Right at this very moment, you hold the keys to increasing your donor retention and average gift values. Everything you need to know lives inside your donor management system. How do we know? Because that’s where all your donor data lives. And, it turns out, your donor data is the most valuable piece of any growth strategy for your nonprofit.
When used strategically, donor data can be leveraged to cultivate a better understanding of your donors. It can open the door for effective personalization and specific segmentation that proves to your donors they are more than just a name on your list. They’ll see themselves as an integral part of your organization, responsible for incredible impact.
Understanding What Data You Have
If you’ve never pulled donor data, much less used it to predict behaviors, this all might sound a bit overwhelming. But we’re here to help break down the steps so you know exactly what to do.
First things first: pull the information you’re already familiar with and can access easily. For most nonprofits, this will mean data around donor’s recency, frequency and monetary (RFM) generosity. Recency tells you the length of time it’s been since their last act of generosity. Frequency tracks how often a donor gives in a specific time period. Monetary data shows you the amount given. These three data sets are a strong foundation to build your first engagement strategy on, but they are just the beginning. RFM alone is not enough to truly understand your donors.
RFM can be used to segment your donor base in a way that makes sense for your high level communications plan. For example, an individual who has donated every December for the last 3 years should get a different message than a donor who gave twice in the last decade. However, if a majority of your donors are on a subscription schedule, giving the same day every month, you might need to segment your messages by monetary data.
Starting with RFM data will give you a significant leg up in starting to engage your donors in more meaningful, authentic ways.
While RFM can be helpful in identifying donor patterns, they are only the tip of the information iceberg. When it comes to developing a meaningful relationship with your donors, you need to go deeper with your data. Behavior-based data such as social media preferences, volunteering habits and network connections offer much more valuable insights that can drive more authentic engagements.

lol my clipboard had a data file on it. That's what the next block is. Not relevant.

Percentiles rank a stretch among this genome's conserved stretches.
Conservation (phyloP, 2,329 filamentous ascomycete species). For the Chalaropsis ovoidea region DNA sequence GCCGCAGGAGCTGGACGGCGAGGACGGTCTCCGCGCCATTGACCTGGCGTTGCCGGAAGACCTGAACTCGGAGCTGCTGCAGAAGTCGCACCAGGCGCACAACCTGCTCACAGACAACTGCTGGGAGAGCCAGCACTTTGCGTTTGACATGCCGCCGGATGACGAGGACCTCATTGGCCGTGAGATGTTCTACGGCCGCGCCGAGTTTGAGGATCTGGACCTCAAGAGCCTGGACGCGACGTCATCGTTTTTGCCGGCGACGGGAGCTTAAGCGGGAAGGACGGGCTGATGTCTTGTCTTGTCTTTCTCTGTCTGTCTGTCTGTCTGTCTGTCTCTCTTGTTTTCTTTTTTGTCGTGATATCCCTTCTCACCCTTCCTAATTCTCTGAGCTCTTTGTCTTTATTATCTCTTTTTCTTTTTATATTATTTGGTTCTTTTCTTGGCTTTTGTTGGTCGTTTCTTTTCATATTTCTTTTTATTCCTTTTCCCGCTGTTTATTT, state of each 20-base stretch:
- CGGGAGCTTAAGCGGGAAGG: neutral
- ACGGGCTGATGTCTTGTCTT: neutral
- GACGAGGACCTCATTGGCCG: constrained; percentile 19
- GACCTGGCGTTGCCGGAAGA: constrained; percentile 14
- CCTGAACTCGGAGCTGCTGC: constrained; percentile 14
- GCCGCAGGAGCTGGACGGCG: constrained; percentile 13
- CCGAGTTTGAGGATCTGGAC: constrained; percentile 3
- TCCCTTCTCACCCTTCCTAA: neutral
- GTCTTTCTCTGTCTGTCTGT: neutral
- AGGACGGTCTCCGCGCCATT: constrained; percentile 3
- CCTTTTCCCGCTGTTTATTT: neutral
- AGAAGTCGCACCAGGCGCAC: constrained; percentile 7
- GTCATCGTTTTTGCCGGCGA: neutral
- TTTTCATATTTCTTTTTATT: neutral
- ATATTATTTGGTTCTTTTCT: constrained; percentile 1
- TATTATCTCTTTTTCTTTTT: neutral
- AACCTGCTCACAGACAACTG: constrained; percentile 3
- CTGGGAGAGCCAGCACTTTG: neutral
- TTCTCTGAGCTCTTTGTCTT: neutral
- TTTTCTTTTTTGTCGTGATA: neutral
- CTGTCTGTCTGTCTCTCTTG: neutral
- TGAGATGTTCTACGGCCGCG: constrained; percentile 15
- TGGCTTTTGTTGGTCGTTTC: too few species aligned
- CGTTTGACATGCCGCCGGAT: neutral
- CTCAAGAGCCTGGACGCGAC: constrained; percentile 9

Sound intimidating? Don’t panic. We’re not suggesting you run out and get a data science degree, or hire someone who does. We just want to help you understand your donors motivations in a more nuanced way. Beyond RFM, these 5 types of data are helpful if you want to drive generosity and donor retention.
Are your donors where you think they are?
Geographic information helps you easily find and engage with donors in certain areas. Most importantly, it provides an opportunity to take your engagements offline and actually have a face-to-face conversation.
Social Media Activity
Are your donors tweeting, posting and pinning?
The social media content your donors like, share and post gives you a window into their digital consumption habits and preferences. Knowing when most of your donors are online gives you an idea of when to post if you want your donors to take action. You can also learn who they engage with most as an opportunity to build influencer partnerships and what they want to see, creatively, from your organization.
Are you asking the right people?
Net worth, real estate, and total yearly donation amounts help you to better understand a donor’s giving potential and when you should ask for more. Aggregate this information from public information, like tax documents, as a way to make the most informed generosity request when the time comes.
Do you know how engaged your donors are?
Do they typically volunteer, attend events or refer friends? Track interactions in one place so you know who is willing to give time, money or both.
Are your donors the gatekeepers to a valuable network?
Have individuals in your donors’ network previously donated or expressed interest in your nonprofit? Segmenting your donors by their networks helps you identify donors who are also willing advocates.
What to Do Next
Just having the data isn’t enough. It will only make an impact if you use it the right way. Leverage the tools you have, like nonprofit marketing automation, to create a donor experience that inspires commitment, loyalty and advocacy for your nonprofit.
If this sounds like too large an undertaking, it’s time to explore how donor engagement software can help. The tools in your arsenal should collect, sort, and house all of this data for you—making it easier to gather, analyze, and automate as your donor list grows.
Donors give their hard-earned income and precious time to causes and organizations that are near and dear to their hearts. Nonprofit campaign strategies should be using that same level personalization. This can only be achieved through data collection that informs your marketing strategy and enables automation.